“A baby!” Estelle said. Sonny flinched. Mona didn’t say anything, but she could feel the weight in the room—she should’ve mentioned the pregnancy before she’d brought Estelle out. Sonny’s discomfort was radiating off her body like heat. Sonny stroked her belly, running the palm of her hand back and forth, a reflexive, automated movement of control. Estelle’s eyes were darting around wildly. She should have done a better job prepping Estelle. She forgot sometimes how the smallest things could set her off.
Estelle’s face creased with bewilderment. It was the same face she made in speech therapy when she was given those word association exercises. “What is the name of the animal that symbolizes the United States?” the therapist would ask and then pepper her with clues: It has wings, it has feathers, it has a beak, it is on money. Nothing, nothing. That word, that name wouldn’t come. It was the associations she struggled to find; she couldn’t easily locate the names in the swimming void of her thoughts. Here, Sonny’s belly was another detail she had either failed to notice or didn’t understand, so it was like it didn’t exist. Until, of course, it was all she could see. Then it would be an absolute focus.
Sonny smiled, but Mona could see the veneer of it. There was fear laced inside.
“Yes,” she replied, her voice a whisper, “I’m having a daughter. I’m due in three weeks.”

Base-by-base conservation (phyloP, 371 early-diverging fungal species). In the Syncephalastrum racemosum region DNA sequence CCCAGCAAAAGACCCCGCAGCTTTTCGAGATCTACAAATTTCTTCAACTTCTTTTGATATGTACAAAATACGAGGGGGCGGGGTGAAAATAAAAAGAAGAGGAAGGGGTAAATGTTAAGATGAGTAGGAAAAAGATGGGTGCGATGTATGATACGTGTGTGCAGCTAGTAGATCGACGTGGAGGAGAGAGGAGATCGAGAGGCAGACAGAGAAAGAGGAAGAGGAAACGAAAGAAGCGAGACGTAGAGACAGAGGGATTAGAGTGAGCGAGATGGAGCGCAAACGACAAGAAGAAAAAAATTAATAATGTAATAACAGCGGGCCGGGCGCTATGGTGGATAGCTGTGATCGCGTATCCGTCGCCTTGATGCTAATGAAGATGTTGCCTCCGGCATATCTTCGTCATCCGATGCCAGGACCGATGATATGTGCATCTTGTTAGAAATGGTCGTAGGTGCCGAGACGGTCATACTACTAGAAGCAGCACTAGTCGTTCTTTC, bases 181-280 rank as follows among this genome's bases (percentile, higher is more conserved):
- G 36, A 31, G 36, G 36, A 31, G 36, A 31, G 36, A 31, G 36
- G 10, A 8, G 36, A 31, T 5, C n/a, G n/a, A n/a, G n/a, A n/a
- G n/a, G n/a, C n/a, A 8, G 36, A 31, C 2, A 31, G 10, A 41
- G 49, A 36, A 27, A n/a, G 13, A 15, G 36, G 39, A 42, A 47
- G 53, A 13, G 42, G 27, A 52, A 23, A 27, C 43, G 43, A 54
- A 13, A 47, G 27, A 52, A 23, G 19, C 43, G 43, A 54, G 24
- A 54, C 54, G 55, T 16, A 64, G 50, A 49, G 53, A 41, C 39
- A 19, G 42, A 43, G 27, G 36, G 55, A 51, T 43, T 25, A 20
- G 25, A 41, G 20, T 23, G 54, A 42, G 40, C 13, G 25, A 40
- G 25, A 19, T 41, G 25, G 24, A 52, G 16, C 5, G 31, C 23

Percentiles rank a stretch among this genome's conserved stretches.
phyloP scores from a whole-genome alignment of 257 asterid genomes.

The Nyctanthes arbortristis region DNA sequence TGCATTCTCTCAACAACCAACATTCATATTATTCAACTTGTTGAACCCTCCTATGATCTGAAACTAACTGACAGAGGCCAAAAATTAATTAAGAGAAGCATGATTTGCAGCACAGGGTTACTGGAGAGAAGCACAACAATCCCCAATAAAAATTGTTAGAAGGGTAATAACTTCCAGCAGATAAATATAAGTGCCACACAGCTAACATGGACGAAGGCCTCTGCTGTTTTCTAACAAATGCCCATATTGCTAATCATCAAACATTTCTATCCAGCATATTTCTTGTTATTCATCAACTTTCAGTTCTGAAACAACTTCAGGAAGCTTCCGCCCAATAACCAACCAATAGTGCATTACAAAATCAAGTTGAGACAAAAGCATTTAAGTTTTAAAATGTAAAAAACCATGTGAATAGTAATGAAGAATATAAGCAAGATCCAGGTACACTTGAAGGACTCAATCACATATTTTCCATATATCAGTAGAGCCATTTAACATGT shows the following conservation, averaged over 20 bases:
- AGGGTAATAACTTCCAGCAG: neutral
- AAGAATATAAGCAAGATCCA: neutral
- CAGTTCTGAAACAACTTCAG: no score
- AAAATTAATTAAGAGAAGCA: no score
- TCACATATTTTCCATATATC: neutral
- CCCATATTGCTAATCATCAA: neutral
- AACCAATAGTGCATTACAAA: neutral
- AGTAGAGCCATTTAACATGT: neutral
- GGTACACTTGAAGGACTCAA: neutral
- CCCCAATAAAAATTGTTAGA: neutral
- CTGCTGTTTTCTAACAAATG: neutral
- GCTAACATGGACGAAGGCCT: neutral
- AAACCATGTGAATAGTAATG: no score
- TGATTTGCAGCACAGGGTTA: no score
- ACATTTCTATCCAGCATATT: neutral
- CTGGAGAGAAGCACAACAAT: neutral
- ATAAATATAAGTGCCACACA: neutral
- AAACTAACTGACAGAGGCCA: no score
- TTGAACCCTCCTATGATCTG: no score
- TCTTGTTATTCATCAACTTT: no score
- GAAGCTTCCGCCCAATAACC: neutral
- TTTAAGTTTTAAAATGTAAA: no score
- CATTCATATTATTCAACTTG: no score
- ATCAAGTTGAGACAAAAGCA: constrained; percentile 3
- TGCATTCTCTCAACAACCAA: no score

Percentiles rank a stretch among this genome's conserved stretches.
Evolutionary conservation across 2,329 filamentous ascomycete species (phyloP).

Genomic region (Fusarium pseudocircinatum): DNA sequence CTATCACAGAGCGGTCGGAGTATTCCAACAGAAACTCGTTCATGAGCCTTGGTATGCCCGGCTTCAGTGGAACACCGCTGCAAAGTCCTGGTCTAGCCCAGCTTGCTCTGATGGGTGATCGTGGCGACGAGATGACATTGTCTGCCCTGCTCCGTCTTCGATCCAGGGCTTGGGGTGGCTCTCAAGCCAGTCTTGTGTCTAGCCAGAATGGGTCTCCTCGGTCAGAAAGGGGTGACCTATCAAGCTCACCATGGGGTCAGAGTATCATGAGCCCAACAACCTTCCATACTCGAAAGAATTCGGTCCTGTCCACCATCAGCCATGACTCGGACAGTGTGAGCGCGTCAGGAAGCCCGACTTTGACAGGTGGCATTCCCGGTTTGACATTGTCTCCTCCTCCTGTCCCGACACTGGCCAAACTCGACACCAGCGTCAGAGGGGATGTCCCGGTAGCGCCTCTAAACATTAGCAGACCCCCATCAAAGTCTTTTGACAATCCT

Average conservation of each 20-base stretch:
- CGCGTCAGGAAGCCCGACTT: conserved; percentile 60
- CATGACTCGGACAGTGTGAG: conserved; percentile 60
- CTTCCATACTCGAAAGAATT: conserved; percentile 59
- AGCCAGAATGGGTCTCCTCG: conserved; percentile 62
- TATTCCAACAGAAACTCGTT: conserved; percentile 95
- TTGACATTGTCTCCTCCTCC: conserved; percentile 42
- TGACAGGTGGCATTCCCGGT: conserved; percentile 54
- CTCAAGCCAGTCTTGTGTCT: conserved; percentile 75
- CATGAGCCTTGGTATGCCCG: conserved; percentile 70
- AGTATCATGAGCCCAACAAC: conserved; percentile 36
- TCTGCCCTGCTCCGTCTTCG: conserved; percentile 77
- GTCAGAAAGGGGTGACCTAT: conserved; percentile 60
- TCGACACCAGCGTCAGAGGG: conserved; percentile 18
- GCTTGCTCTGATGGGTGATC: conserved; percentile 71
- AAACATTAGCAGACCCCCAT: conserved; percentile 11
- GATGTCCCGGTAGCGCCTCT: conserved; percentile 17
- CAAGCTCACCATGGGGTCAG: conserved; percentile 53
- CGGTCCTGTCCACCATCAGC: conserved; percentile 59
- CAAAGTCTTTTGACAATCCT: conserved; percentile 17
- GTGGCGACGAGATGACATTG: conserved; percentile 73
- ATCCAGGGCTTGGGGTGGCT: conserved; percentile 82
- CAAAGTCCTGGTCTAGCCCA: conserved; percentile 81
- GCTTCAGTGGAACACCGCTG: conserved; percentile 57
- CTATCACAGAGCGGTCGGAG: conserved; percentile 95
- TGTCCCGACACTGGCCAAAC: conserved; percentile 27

Although it had been over twenty years since Mona had carried a child, she knew that being that close to your due date wasn’t the time to travel. When Mona was in the home for unwed, pregnant teenage girls, she didn’t have to work at all that last month. Those few weeks were the time for final preparation, for rest. It was in those final weeks for Mona that the path of her whole future had changed. When her mother Margaret had come to the home, had offered to let her come home and keep her baby.
Estelle’s brow wrinkled; she tucked her bottom lip under her teeth in thought. Her feelings always so close to the surface like tender little plant shoots from her brain; there was no way to hide them. Mona didn’t know what words were knit together in this moment, but she could imagine what they might be, how they would be a primal sense of the loss deep inside her. Estelle moved her hands, making a shape that Mona couldn’t decipher. Mona knew she was drawing whatever it was that she couldn’t say. The speech therapist had been the one to notice that Estelle moved her hand to trace out an image when she did those word quizzes. “She’s drawing the answer,” he marveled and gave her a pencil and paper, and sure enough, there was the eagle, with its detailed feathers and beak rendered perfectly to scale.